|Title||3D seismic characterization of fractures with random spacing using the double-beam method|
|Publication Type||Journal Article|
|Year of Publication||2018|
|Authors||Hu, H, Zheng, Y, Fang, X, Fehler, M|
|Pagination||M63 - M74|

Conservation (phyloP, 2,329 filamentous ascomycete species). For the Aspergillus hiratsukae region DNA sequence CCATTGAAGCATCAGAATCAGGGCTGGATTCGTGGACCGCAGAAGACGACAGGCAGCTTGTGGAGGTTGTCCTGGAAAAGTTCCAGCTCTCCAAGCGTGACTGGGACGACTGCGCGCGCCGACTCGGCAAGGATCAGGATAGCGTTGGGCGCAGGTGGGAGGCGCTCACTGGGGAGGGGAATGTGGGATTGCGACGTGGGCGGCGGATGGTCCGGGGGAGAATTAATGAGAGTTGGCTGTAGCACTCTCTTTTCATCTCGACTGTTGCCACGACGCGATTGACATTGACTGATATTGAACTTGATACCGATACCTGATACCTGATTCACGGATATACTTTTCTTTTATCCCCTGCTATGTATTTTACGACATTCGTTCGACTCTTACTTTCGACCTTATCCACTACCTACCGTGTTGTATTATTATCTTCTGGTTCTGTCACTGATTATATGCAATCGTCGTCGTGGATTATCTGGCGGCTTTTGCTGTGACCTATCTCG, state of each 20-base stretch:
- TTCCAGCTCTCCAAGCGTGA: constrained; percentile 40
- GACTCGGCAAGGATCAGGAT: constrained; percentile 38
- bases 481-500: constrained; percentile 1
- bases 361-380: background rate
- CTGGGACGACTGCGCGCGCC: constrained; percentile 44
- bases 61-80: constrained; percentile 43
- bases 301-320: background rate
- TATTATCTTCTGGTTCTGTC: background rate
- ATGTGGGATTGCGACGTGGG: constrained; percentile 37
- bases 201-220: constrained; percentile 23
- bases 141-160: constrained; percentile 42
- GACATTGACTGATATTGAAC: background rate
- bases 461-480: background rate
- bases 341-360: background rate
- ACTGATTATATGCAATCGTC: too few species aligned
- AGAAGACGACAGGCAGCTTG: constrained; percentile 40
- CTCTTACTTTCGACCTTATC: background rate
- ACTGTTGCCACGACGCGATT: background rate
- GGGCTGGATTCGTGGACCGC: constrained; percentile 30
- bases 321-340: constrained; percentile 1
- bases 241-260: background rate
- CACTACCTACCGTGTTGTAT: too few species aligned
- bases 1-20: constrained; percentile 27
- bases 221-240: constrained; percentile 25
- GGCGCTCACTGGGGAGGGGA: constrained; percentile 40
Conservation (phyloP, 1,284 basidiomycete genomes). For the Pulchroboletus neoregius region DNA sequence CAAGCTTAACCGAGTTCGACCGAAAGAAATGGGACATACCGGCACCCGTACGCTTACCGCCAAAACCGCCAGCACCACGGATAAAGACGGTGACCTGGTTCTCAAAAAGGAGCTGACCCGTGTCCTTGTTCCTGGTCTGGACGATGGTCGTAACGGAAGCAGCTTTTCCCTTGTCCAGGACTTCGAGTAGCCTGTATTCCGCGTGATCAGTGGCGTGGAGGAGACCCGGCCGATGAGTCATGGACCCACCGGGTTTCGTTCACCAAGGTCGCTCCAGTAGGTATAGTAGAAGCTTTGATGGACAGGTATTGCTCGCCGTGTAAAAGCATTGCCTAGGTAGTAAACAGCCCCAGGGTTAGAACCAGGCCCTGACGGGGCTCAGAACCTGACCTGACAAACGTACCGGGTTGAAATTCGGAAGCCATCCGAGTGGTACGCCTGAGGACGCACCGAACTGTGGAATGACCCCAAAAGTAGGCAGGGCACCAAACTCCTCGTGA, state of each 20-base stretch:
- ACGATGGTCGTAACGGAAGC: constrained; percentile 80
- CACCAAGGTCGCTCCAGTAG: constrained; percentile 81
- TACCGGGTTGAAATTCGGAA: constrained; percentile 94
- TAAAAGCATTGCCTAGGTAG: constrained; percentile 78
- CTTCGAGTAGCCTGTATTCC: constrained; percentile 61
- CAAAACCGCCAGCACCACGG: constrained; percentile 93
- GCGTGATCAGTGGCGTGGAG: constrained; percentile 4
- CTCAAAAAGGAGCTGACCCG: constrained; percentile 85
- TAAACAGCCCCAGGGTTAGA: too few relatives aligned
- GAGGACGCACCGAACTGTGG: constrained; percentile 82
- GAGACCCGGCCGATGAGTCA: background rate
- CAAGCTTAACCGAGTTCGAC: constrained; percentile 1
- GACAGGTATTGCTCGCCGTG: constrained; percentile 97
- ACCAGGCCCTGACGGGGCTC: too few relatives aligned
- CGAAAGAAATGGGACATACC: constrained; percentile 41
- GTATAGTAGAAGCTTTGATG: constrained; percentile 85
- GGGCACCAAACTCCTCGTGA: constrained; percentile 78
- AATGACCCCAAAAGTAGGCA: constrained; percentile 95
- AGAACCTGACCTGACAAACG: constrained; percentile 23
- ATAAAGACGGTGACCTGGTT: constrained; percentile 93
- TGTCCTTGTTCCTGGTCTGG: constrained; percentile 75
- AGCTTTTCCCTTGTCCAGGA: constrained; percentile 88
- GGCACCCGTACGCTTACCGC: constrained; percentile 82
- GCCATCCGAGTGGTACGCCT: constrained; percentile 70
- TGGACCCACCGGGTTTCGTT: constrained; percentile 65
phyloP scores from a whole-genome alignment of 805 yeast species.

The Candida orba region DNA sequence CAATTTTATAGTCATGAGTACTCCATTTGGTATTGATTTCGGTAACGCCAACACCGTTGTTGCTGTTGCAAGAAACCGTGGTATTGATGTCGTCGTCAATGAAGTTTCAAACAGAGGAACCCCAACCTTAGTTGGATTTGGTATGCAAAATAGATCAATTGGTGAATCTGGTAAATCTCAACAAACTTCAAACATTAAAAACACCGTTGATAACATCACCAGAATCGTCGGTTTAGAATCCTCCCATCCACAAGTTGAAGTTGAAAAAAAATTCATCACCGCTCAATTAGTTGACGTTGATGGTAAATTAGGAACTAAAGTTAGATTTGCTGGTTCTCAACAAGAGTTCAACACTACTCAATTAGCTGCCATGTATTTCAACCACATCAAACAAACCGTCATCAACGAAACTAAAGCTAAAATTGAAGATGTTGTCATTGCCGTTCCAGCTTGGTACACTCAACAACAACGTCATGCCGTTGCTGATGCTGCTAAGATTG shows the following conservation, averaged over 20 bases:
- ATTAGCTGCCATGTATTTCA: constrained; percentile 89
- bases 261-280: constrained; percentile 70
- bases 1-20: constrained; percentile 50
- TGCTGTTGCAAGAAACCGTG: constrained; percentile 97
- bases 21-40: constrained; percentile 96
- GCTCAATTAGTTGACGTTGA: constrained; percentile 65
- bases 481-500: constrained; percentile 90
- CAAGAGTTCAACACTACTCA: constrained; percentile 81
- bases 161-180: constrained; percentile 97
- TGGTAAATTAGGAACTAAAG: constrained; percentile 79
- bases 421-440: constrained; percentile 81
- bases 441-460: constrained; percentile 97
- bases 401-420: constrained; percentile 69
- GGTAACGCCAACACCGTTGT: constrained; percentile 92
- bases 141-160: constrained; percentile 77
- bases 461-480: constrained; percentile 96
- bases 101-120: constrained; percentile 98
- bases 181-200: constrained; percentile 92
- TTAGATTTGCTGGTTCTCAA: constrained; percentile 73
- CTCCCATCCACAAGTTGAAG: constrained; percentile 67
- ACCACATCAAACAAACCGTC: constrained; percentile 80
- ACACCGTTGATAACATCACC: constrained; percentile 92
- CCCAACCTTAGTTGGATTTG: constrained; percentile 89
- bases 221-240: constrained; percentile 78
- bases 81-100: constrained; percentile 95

Obtaining information on the spatial distribution of subsurface natural and induced fractures is critical in the production of geothermal or hydrocarbon fluids. Traditional seismic characterization methods for subsurface fractures are based on the assumption of effective anisotropy medium theory, which may not be true in reality when the fracture distribution is random. We have tested the recently proposed double-beam method to characterize nonuniformly distributed fractures. We built a 3D layered reservoir model; the reservoir layer was geometrically irregular, and it contained a set of randomly spaced fractures with spatially varying fracture compliances. We used an elastic full-wave finite-difference method to model the wavefield, where we treat the fractures as linear-slip boundaries and the data include all elastic multiple scattering. Taking the surface seismic data as input, the doublebeam method forms a focusing source beam and a focusing receiver beam toward the fracture target. The fracture information is derived fromthe interference pattern of these two beams, which includes fracture orientation, fracture spacing, and fracture compliance as a function of spatial location. The fracture orientation parameter is the most readily determined parameter even for multiple nonorthogonal coexistent fracture sets. The beaminterference amplitude depends on the fracture spacing and compliance in a local average sense for random fractures. The beaminterference amplitude is large when there are many fractures or the compliance value is large, which is important in the interpretation of the fluid-transport properties of a reservoir.